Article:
worm molecule

Molecular machinery

This is a collaborative project with the University of Colorado at Boulder in the USA. We are particularly interested in dipolar molecular rotors, which can be examined individually or in regular arrays of two or three dimensions. Initial structures are evaluated by computer simulation using molecular dynamics, mostly in Prague. Suitable components for selected structures are synthesized in Prague and assembled into rotors in Boulder. Dielectric and optical studies are mostly performed in Boulder, where uniquely sensitive instrumentation is available for molecular submonolayers.


Molecular conductors

We are looking for new types of molecular structures capable of carrying electric current, either as individual molecules or as bulk material. One of our current goals are deeply doped polyacetylenes, with only about half of the usual number of pi electrons. Another current goal are three-dimensionally fully conjugated systems built from icosahedral carborane anions, which promise to have a selectable redox potential. As a part of the search for new conducting structures we are also examining transition metal derivatives of highly alkylated monocarbadodecaborate anions.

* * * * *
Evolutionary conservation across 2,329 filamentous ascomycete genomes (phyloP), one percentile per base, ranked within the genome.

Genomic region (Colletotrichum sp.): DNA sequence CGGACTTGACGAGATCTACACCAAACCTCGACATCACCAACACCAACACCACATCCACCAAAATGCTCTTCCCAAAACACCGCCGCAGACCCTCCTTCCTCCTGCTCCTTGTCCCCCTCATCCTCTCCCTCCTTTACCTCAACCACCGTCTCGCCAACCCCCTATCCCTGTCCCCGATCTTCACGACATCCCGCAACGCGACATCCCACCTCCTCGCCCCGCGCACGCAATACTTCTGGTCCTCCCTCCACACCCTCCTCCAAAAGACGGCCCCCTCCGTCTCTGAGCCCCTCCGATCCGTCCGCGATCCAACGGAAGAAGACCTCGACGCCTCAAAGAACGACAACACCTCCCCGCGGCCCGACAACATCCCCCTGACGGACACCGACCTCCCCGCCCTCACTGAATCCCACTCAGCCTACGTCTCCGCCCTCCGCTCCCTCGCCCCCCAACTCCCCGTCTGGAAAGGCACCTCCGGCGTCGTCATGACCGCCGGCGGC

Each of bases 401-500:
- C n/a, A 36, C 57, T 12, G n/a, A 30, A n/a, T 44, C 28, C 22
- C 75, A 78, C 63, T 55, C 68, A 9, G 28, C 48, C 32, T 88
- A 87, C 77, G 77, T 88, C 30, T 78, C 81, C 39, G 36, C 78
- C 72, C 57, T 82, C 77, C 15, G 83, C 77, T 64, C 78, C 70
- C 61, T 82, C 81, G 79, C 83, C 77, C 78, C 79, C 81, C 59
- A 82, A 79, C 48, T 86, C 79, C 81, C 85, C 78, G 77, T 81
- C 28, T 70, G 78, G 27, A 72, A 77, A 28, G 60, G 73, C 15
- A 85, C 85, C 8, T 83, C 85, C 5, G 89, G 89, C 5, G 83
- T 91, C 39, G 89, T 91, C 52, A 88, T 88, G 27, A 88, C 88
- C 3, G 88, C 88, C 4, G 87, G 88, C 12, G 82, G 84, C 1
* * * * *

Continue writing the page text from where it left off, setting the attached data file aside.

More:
New types of functionalities for molecular self-assembly and attachment to surfaces

The currently almost exclusively used alkanethiols have many advantages but also some disadvantages, such as sensitivity to oxidation and poor electrical contact to metal surfaces. We are attempting to find out whether replacement of the sulfur atom with atoms of other elements would alleviate these problems.